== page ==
Provided that cessions in respect of voyage policies which had attached under a Treaty of Marine Reinsurance shall be deemed to have remained in full effect until their natural expiry in accordance with the terms and conditions on which the risk had been ceded.

4.  Contracts of Facultative Reinsurance, where the risk had attached and all moneys owed by way of premium or consideration for effecting or keeping effective the Reinsurance had been paid or set off in the customary manner, shall unless the Reinsurance contract otherwise provides, be deemed to have remained in full effect until the date at which the parties became enemies and to have been determined on that date.

Provided that such Facultative Reinsurances in respect of voyage policies shall be deemed to have remained in full effect until their natural expiry in accordance with the terms and conditions on which the risk had been ceded.

Provided further that Facultative Reinsurances in respect of a Contract of Insurance remaining in force under clause 1 above shall be deemed to have remained in full effect until the expiry of the original Insurance.

5.  Contracts of Facultative Reinsurance other than those dealt with in the preceding clause, and all Contracts of Excess of Loss Reinsurance on an “Excess of Loss Ratio” basis and of Hail Reinsurance (whether facultative or not), shall be deemed not to have come into existence, and any moneys paid thereunder shall be returnable.

6.  Unless the Treaty or other Contract of Reinsurance otherwise provides, premiums shall be adjusted on a pro rata temporis basis.

7.  Contracts of Insurance or Reinsurance (including cessions under Treaties of Reinsurance) shall be deemed not to cover losses or claims caused by belligerent action by either Power of which any of the parties was a national or by the Allies or Associates of such Power.

8.  Where an insurance has been transferred during the war from the original to another Insurer, or has been wholly reinsured, the transfer or reinsurance shall, whether effected voluntarily, or by administrative or legislative action, be recognized and the liability of the original Insurer shall be deemed to have ceased as from the date of the transfer or reinsurance.

9.  Where there was more than one Treaty or other Contract of Reinsurance between the same two parties, there shall be an adjustment of accounts between them, and in order to establish a resulting balance there shall be brought into the accounts all balances (which shall include an agreed reserve for losses still outstanding) and all moneys which may be due from one party to the other under all such contracts or which may be returnable by virtue of any of the foregoing provisions.

10.  No interest shall be payable by any of the parties for any delay which, owing to the parties having become enemies, has occurred or may occur in the settlement of premiums or claims or balances of account.

11.  Nothing in this part of the present Protocol shall in any way prejudice or affect the rights given by Article 14 of the Treaty of Peace signed this day.

E.—Life Insurance Contracts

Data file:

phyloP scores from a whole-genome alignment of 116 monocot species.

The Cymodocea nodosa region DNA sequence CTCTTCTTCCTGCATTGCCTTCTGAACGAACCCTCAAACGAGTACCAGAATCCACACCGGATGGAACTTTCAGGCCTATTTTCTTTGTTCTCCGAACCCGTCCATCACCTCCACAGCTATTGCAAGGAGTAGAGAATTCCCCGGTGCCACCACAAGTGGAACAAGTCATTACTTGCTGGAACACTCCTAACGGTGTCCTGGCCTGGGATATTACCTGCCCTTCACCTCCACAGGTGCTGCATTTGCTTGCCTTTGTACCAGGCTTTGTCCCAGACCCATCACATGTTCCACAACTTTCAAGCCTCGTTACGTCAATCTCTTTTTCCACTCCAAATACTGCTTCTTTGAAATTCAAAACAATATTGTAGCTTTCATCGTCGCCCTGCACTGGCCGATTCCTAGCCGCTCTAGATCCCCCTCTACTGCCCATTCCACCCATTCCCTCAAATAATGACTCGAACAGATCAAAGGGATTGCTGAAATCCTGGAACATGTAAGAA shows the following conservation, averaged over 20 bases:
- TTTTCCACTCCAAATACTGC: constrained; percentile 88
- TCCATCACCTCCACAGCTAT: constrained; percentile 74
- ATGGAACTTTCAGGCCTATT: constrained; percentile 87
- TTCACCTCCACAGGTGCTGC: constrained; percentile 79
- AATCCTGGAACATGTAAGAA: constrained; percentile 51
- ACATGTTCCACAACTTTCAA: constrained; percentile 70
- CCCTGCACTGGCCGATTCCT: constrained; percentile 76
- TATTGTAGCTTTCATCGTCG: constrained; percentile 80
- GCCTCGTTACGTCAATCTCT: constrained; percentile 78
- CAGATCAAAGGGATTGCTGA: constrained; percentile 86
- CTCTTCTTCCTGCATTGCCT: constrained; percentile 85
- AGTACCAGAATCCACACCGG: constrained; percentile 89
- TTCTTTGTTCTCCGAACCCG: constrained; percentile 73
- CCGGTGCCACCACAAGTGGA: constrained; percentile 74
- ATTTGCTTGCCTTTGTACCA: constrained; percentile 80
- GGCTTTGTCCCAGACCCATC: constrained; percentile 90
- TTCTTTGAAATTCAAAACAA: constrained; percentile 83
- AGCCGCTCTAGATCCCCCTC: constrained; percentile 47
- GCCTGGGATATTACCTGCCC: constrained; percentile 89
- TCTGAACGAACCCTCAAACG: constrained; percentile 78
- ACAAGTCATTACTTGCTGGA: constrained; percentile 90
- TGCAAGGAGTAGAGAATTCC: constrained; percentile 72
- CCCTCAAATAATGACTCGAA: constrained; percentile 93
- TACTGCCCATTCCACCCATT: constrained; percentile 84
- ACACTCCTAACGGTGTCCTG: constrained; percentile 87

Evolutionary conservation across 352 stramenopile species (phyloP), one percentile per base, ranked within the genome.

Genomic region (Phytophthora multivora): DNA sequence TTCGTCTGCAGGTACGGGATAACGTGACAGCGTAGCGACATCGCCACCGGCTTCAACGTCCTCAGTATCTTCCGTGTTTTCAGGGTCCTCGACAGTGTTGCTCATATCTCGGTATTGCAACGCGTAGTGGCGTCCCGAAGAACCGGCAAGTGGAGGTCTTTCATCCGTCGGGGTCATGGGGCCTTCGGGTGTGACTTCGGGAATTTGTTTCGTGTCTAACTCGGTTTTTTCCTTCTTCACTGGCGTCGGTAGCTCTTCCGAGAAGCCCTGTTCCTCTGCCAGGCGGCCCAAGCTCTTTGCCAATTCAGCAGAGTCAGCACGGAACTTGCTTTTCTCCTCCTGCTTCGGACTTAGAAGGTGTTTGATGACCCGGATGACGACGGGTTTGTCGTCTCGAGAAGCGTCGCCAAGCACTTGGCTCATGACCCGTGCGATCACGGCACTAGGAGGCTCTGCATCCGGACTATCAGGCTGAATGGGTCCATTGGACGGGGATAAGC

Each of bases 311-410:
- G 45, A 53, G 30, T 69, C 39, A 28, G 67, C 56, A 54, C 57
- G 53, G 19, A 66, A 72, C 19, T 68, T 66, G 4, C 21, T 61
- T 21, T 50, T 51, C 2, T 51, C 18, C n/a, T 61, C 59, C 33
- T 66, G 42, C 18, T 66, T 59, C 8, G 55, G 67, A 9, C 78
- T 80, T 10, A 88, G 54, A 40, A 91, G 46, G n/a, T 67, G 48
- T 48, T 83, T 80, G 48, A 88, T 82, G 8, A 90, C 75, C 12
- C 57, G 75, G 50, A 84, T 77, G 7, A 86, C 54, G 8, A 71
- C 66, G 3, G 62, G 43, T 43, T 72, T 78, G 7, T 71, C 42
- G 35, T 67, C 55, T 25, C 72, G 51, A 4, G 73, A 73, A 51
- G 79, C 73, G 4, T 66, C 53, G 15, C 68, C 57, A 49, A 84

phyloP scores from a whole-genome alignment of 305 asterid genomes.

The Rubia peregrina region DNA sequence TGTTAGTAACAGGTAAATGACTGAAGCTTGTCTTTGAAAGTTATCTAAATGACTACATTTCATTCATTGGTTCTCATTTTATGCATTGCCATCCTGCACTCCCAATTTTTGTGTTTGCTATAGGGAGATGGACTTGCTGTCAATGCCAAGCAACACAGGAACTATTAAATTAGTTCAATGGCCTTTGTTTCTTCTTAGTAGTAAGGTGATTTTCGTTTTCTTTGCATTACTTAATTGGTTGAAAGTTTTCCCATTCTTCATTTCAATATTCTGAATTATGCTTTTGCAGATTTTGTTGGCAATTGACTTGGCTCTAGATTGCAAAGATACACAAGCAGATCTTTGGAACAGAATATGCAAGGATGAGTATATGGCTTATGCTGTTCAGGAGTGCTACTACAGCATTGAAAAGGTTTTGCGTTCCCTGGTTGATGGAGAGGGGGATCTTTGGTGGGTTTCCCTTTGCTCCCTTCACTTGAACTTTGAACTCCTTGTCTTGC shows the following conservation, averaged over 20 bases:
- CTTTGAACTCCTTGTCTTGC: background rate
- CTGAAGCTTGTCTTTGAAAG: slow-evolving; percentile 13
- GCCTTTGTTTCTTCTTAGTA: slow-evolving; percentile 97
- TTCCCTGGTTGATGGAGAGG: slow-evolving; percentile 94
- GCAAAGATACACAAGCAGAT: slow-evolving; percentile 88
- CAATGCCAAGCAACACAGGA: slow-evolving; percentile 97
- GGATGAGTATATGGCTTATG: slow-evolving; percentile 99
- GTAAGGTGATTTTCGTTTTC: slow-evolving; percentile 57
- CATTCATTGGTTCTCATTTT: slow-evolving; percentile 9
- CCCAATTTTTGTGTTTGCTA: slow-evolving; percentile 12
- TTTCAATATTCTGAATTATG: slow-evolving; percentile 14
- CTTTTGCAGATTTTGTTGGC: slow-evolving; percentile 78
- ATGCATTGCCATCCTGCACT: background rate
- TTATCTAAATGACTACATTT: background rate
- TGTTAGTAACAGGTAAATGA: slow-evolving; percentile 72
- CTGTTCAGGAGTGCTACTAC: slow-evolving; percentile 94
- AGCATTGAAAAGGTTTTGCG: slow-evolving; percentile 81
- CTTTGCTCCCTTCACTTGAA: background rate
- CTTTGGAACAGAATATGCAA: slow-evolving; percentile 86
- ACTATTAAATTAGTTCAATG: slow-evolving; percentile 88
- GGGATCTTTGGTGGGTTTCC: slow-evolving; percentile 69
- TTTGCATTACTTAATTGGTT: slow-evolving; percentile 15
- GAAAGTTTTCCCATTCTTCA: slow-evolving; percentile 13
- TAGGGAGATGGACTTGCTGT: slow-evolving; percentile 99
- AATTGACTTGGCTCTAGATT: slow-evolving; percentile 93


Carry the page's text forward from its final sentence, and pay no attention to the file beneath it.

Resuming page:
Where an insurance has been transferred during the war from the original to another Insurer or has been wholly reinsured, the transfer or reinsurance shall, if effected at the instance of the Japanese administrative or legislative authorities, be recognized, and the liability of the original Insurer shall be deemed to have ceased as from the date of the transfer or reinsurance.

F.—Special provision

For the purposes of the present Protocol, natural or juridical persons shall be regarded as enemies from the date when trading between them shall have become unlawful under laws, orders, or regulations to which such persons or the contracts were subject.

SECOND SCHEDULE

(i) British protectorates.

(ii) Territories administered under the trusteeship system of the United Nations being territories under the sole administration of Her Majesty's Government in the United Kingdom.

(iii) British protected states except Brunei and Tonga.

(iv) Other places in which by treaty, grant, usage, sufferance or other lawful means, Her Majesty has jurisdiction over British subjects except the Condominium of the New Hebrides.

EXPLANATORY NOTE

Article 14 of the Treaty of Peace with Japan gave the United Kingdom, as one of the Allied Powers, the right to seize all property, rights and interests, with certain exceptions, of—

(a) Japan and Japanese nationals,

(b) persons acting for or on behalf of Japan or Japanese nationals, and

(c) entities owned or controlled by Japan or Japanese nationals

which on the coming into force of the Treaty (28th April, 1952) were subject to its jurisdiction. The present Order in Council provides for the collection and realisation of the property, rights and interests in question and for the appointment by the Board of Trade of an Administrator of Japanese Property who will have certain powers and duties for those purposes, and will deal with the proceeds as the Treasury shall direct. The Order in Council also gives effect, as far as this is possible, to certain other Articles of the Treaty and of the Protocol thereto.

(1)

Rev. XXIII, p. 187; 1940 I, p. 1052.

(2)

23 & 24 Geo. 5. c. 16 (N.I.).

(3)

Rev. XXIII, p. 130; 1940 I, p. 1045.